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Can I sue my lawyer for negligence?

Just like doctors, lawyers can be sued for malpractice. If you feel your lawyer’s carelessness or negligence cost you a case or affected a claim, you can take them to court.

Here’s what you need to know.

As in almost any type of negligence case, you have to prove three things:

  • the defendant owed you a “duty of care”;
  • they violated that duty;
  • you suffered some financial loss as a result.

Lawyers in Canada are bound to a Professional Code of Conduct that outlines their ethical obligations, and they also have a duty of care to their clients. The 1964 Supreme Court of Canada case Millican et al. v. Tiffin Holdings Ltd., defined that duty.

In that decision, the court said a lawyer’s obligations are:

  • To be skilful and careful.
  • To advise his client on all matters relevant to his retainer, so far as may be reasonably necessary.
  • To protect the interests of his client.
  • To carry out his instructions by all proper means.
  • To consult with his client on all questions of doubt which do not fall within the express or implied discretion left to him.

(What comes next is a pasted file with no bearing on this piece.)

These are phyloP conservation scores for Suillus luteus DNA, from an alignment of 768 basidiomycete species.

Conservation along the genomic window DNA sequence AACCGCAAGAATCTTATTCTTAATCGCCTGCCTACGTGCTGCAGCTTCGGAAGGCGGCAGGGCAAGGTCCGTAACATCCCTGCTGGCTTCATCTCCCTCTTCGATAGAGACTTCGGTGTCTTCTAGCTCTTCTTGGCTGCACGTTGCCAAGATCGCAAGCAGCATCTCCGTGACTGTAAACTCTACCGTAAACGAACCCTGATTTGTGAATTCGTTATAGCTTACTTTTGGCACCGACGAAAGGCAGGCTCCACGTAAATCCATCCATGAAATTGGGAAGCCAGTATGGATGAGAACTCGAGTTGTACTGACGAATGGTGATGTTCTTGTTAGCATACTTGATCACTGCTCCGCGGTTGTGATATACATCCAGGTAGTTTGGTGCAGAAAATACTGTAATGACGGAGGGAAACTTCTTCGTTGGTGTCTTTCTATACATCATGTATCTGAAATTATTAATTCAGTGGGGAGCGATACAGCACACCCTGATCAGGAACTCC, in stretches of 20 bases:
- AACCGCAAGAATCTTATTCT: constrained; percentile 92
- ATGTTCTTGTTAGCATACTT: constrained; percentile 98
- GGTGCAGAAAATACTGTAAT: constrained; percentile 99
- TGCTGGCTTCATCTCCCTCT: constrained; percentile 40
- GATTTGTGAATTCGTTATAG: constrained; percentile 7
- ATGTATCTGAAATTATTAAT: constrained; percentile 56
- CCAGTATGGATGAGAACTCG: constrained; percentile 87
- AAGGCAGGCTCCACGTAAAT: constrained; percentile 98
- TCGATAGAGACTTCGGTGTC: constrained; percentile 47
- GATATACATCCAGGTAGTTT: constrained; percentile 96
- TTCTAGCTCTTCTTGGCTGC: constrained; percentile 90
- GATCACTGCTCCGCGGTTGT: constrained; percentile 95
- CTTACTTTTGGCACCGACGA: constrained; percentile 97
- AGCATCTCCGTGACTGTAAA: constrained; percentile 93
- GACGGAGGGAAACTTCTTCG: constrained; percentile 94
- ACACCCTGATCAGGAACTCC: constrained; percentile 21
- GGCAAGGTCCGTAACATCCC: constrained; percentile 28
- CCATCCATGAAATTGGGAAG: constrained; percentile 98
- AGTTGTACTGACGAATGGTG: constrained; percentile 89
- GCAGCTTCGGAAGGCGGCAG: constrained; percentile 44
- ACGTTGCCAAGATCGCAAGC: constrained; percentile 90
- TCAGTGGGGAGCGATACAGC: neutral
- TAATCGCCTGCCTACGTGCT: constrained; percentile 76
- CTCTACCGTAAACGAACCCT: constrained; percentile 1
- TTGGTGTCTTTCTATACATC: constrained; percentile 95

• To keep his client informed to such an extent as may be reasonably necessary according to the same criteria.

Lawyers aren’t expected to be perfect and you can’t sue them just for making a mistake or losing a case.

A lawyer is expected to perform with the same skill and care as a “reasonably competent and diligent solicitor.” A truly negligent lawyer would make errors or display ignorance that a reasonably competent lawyer wouldn’t.

A common example is a missed limitation date or deadline. Showing up to court unprepared, not performing services paid for or sleeping in court — yes, that’s actually happened — are other examples.

In the June 2015 decision Knapp v. O’Neill a Yukon woman successfully sued her lawyer over his handling of her injury claim. Part of the lawyer’s negligence was advising the client to pursue an early settlement for an “inordinately low amount” given her injuries and not advising her on the potential damages if the case had gone to trial. In doing so, the lawyer violated his duty of care and that violation led to a financial loss for the client.

Read more:

Canadian Bar Association: Ethics and Professional Responsibility

Millican v. Tiffin Holdings, Ltd